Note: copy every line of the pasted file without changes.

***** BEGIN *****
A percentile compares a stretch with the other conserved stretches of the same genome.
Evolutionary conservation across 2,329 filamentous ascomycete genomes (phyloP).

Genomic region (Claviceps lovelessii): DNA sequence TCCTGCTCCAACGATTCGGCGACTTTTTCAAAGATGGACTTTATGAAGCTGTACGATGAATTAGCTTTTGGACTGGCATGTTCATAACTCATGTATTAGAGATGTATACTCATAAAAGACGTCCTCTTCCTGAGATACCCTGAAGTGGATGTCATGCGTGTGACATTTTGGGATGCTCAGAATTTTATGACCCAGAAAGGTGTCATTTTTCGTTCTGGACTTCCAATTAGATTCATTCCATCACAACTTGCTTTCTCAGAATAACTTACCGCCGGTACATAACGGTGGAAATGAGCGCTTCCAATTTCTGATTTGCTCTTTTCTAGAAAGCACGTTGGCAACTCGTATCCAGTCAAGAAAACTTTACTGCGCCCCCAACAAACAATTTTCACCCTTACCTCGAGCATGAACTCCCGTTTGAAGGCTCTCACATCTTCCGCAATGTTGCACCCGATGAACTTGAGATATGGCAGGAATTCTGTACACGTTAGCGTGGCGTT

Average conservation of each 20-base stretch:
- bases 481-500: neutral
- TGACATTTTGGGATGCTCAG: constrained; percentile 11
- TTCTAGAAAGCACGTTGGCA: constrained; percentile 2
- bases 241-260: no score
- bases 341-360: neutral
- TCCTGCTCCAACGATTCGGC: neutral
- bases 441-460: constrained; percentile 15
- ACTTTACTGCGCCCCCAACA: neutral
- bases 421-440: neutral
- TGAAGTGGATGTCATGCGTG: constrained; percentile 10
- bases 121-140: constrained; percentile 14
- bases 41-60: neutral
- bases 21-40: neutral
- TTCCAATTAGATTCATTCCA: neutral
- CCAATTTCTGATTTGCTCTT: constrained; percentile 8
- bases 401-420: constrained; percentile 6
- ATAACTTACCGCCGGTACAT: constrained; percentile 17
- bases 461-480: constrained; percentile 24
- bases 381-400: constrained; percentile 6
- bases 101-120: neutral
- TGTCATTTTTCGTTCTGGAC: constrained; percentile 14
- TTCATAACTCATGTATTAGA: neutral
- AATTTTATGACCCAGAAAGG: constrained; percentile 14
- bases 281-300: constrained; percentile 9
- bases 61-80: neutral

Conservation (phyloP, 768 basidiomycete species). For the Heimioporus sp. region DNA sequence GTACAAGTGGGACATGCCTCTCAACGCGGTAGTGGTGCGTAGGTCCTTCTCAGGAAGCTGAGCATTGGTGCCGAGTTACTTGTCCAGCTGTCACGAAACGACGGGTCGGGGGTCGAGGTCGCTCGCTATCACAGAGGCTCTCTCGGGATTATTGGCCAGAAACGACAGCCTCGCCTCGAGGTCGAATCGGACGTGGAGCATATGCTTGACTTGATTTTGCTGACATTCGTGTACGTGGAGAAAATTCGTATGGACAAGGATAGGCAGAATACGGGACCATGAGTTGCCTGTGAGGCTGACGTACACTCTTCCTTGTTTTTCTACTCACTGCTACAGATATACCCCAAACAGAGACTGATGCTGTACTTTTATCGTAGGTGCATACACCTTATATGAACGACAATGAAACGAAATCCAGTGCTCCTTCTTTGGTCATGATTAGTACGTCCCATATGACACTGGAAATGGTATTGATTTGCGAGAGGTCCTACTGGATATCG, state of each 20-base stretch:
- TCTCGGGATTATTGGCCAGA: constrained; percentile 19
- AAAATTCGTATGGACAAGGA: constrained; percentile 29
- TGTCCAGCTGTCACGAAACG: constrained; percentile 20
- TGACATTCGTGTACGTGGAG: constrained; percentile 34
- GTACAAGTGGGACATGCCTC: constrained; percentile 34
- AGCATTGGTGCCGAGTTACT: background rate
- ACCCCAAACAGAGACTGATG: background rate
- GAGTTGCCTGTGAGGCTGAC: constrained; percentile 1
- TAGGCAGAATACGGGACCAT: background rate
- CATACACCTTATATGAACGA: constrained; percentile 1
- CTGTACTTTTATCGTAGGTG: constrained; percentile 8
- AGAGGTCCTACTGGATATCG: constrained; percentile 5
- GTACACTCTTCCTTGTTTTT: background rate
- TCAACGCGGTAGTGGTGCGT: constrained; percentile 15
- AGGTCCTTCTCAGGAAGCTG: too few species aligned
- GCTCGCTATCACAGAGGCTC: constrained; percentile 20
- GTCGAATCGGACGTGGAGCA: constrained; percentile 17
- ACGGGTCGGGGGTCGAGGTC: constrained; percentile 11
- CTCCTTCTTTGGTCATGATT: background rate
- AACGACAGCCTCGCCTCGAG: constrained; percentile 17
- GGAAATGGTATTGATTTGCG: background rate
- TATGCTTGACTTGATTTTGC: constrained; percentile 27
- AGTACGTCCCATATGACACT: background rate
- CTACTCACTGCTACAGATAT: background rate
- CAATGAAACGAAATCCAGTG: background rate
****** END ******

A percentile compares a stretch with the other conserved stretches of the same genome.
Evolutionary conservation across 2,329 filamentous ascomycete genomes (phyloP).

Genomic region (Claviceps lovelessii): DNA sequence TCCTGCTCCAACGATTCGGCGACTTTTTCAAAGATGGACTTTATGAAGCTGTACGATGAATTAGCTTTTGGACTGGCATGTTCATAACTCATGTATTAGAGATGTATACTCATAAAAGACGTCCTCTTCCTGAGATACCCTGAAGTGGATGTCATGCGTGTGACATTTTGGGATGCTCAGAATTTTATGACCCAGAAAGGTGTCATTTTTCGTTCTGGACTTCCAATTAGATTCATTCCATCACAACTTGCTTTCTCAGAATAACTTACCGCCGGTACATAACGGTGGAAATGAGCGCTTCCAATTTCTGATTTGCTCTTTTCTAGAAAGCACGTTGGCAACTCGTATCCAGTCAAGAAAACTTTACTGCGCCCCCAACAAACAATTTTCACCCTTACCTCGAGCATGAACTCCCGTTTGAAGGCTCTCACATCTTCCGCAATGTTGCACCCGATGAACTTGAGATATGGCAGGAATTCTGTACACGTTAGCGTGGCGTT

Average conservation of each 20-base stretch:
- bases 481-500: neutral
- TGACATTTTGGGATGCTCAG: constrained; percentile 11
- TTCTAGAAAGCACGTTGGCA: constrained; percentile 2
- bases 241-260: no score
- bases 341-360: neutral
- TCCTGCTCCAACGATTCGGC: neutral
- bases 441-460: constrained; percentile 15
- ACTTTACTGCGCCCCCAACA: neutral
- bases 421-440: neutral
- TGAAGTGGATGTCATGCGTG: constrained; percentile 10
- bases 121-140: constrained; percentile 14
- bases 41-60: neutral
- bases 21-40: neutral
- TTCCAATTAGATTCATTCCA: neutral
- CCAATTTCTGATTTGCTCTT: constrained; percentile 8
- bases 401-420: constrained; percentile 6
- ATAACTTACCGCCGGTACAT: constrained; percentile 17
- bases 461-480: constrained; percentile 24
- bases 381-400: constrained; percentile 6
- bases 101-120: neutral
- TGTCATTTTTCGTTCTGGAC: constrained; percentile 14
- TTCATAACTCATGTATTAGA: neutral
- AATTTTATGACCCAGAAAGG: constrained; percentile 14
- bases 281-300: constrained; percentile 9
- bases 61-80: neutral

Conservation (phyloP, 768 basidiomycete species). For the Heimioporus sp. region DNA sequence GTACAAGTGGGACATGCCTCTCAACGCGGTAGTGGTGCGTAGGTCCTTCTCAGGAAGCTGAGCATTGGTGCCGAGTTACTTGTCCAGCTGTCACGAAACGACGGGTCGGGGGTCGAGGTCGCTCGCTATCACAGAGGCTCTCTCGGGATTATTGGCCAGAAACGACAGCCTCGCCTCGAGGTCGAATCGGACGTGGAGCATATGCTTGACTTGATTTTGCTGACATTCGTGTACGTGGAGAAAATTCGTATGGACAAGGATAGGCAGAATACGGGACCATGAGTTGCCTGTGAGGCTGACGTACACTCTTCCTTGTTTTTCTACTCACTGCTACAGATATACCCCAAACAGAGACTGATGCTGTACTTTTATCGTAGGTGCATACACCTTATATGAACGACAATGAAACGAAATCCAGTGCTCCTTCTTTGGTCATGATTAGTACGTCCCATATGACACTGGAAATGGTATTGATTTGCGAGAGGTCCTACTGGATATCG, state of each 20-base stretch:
- TCTCGGGATTATTGGCCAGA: constrained; percentile 19
- AAAATTCGTATGGACAAGGA: constrained; percentile 29
- TGTCCAGCTGTCACGAAACG: constrained; percentile 20
- TGACATTCGTGTACGTGGAG: constrained; percentile 34
- GTACAAGTGGGACATGCCTC: constrained; percentile 34
- AGCATTGGTGCCGAGTTACT: background rate
- ACCCCAAACAGAGACTGATG: background rate
- GAGTTGCCTGTGAGGCTGAC: constrained; percentile 1
- TAGGCAGAATACGGGACCAT: background rate
- CATACACCTTATATGAACGA: constrained; percentile 1
- CTGTACTTTTATCGTAGGTG: constrained; percentile 8
- AGAGGTCCTACTGGATATCG: constrained; percentile 5
- GTACACTCTTCCTTGTTTTT: background rate
- TCAACGCGGTAGTGGTGCGT: constrained; percentile 15
- AGGTCCTTCTCAGGAAGCTG: too few species aligned
- GCTCGCTATCACAGAGGCTC: constrained; percentile 20
- GTCGAATCGGACGTGGAGCA: constrained; percentile 17
- ACGGGTCGGGGGTCGAGGTC: constrained; percentile 11
- CTCCTTCTTTGGTCATGATT: background rate
- AACGACAGCCTCGCCTCGAG: constrained; percentile 17
- GGAAATGGTATTGATTTGCG: background rate
- TATGCTTGACTTGATTTTGC: constrained; percentile 27
- AGTACGTCCCATATGACACT: background rate
- CTACTCACTGCTACAGATAT: background rate
- CAATGAAACGAAATCCAGTG: background rate